Engineer Accused of Stealing U.S. Nuclear Info

     KNOXVILLE, Tenn. (CN) — A dual citizen of China and Delaware tried to help China develop and produce nuclear material under the radar of the U.S. government, prosecutors claim.
     Szuhsiung Ho aka Allen Ho is a nuclear engineer employed by the China General Nuclear Power Company (CGNPC), the largest nuclear power company in China and one that specializes in making nuclear reactors.
     He is also president of the Wilmington, Del.-based Energy Technology International (ETI), court records show.
     From 1997 through this year, the two companies worked to produce and develop nuclear material in China, “with the intent to secure an advantage to China and without specific authorization to do so from the U.S. Secretary of Energy, as required by law,” according to prosecutors.
     Ho, CGNPC and ETI allegedly sought and received technical assistance from U.S.-based experts in the civil nuclear industry for a nuclear reactor program, advanced fuel assembly program and in-core detector system.
     Ho and the Chinese-based company facilitated experts’ travel to China and payments in exchange for their help, prosecutors allege.
     The Delaware and China resident was indicted on charges of conspiracy to engage in the production and development of nuclear material outside the United States and conspiracy to act in the United States as an agent of a foreign government. CGNPC and ETI are also charged.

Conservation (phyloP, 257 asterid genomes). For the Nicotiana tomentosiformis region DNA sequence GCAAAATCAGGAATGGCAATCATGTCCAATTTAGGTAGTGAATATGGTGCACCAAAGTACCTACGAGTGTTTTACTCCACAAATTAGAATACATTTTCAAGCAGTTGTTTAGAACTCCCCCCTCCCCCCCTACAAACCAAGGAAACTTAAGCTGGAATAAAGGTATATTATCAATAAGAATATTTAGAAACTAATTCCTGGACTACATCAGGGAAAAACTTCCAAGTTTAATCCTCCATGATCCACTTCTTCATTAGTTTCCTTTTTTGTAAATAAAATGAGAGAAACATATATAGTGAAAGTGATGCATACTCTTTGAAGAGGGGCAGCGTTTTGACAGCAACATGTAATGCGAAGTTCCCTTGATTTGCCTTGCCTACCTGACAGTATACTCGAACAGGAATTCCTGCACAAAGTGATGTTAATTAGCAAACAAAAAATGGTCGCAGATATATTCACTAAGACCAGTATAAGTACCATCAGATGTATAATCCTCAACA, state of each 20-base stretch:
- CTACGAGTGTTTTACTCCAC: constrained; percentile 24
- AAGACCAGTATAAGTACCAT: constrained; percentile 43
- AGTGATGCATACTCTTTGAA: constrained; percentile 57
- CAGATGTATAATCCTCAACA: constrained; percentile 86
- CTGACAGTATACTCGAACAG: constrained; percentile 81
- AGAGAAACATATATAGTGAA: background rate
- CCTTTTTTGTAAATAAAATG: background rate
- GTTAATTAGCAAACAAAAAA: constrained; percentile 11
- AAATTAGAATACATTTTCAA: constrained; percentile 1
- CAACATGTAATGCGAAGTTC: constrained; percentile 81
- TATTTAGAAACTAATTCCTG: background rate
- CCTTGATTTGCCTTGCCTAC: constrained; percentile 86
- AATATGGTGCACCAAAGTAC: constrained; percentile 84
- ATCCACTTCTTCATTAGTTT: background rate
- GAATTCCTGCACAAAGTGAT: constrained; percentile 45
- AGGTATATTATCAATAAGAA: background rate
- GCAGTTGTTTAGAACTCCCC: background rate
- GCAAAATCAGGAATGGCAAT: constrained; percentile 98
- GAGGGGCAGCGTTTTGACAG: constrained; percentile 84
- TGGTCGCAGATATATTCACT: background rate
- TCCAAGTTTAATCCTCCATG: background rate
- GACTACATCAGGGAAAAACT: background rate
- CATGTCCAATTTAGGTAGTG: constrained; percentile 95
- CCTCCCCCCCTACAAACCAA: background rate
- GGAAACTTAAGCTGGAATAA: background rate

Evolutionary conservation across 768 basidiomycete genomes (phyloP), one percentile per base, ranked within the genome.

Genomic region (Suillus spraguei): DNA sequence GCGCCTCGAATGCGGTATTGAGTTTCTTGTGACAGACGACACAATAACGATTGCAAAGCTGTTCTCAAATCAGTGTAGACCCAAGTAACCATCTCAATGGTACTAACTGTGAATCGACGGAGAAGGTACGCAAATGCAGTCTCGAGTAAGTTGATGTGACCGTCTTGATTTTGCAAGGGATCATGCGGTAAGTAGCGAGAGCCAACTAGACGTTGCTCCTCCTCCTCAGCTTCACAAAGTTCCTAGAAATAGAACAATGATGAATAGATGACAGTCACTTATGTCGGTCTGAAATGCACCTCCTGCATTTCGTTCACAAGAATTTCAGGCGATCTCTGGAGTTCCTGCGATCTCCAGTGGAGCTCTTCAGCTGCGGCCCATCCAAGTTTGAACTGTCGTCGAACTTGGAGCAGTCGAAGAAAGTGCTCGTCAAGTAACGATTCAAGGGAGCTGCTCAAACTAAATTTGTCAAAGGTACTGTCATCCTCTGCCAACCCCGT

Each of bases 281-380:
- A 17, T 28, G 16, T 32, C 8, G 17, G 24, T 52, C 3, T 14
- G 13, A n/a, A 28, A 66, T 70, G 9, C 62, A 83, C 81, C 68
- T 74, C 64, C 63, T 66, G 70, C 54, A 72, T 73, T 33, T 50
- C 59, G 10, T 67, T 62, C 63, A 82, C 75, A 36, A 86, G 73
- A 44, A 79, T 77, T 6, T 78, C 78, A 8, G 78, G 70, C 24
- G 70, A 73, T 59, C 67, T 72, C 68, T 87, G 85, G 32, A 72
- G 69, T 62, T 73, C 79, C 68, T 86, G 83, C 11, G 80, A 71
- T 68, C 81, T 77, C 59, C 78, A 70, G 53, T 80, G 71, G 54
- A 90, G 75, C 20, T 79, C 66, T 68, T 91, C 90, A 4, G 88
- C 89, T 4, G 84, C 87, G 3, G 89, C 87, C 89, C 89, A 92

The two-count indictment was unsealed Thursday in Eastern Tennessee Federal Court.
     Ho acted as an agent of China without first notifying the U.S. Attorney General, as required by law, the 17-page indictment states.
     The indictment says that Ho’s alleged crimes occurred “within the Eastern District of Tennessee and elsewhere.” According to court records, at least one of the experts he allegedly recruited worked for the Tennessee Valley Authority (TVA), which is headquartered in Knoxville, Tenn.
     If convicted, Ho faces a maximum penalty of life in prison on the nuclear material charge, and 10 years for the charge of acting as an agent of a foreign government.
     Michael Steinbach, executive assistant director of the FBI’s National Security Branch, said in a statement that the federal government “will use all of its law enforcement tools to stop those who try to steal U.S. nuclear technology and expertise.”
     “The arrest and indictment in this case send an important message to the U.S. nuclear community that foreign entities want the information you possess,” Steinbach said. “The federal government has regulations in place to oversee civil nuclear cooperation, and if those authorities are circumvented, this can result in significant damage to our national security.”

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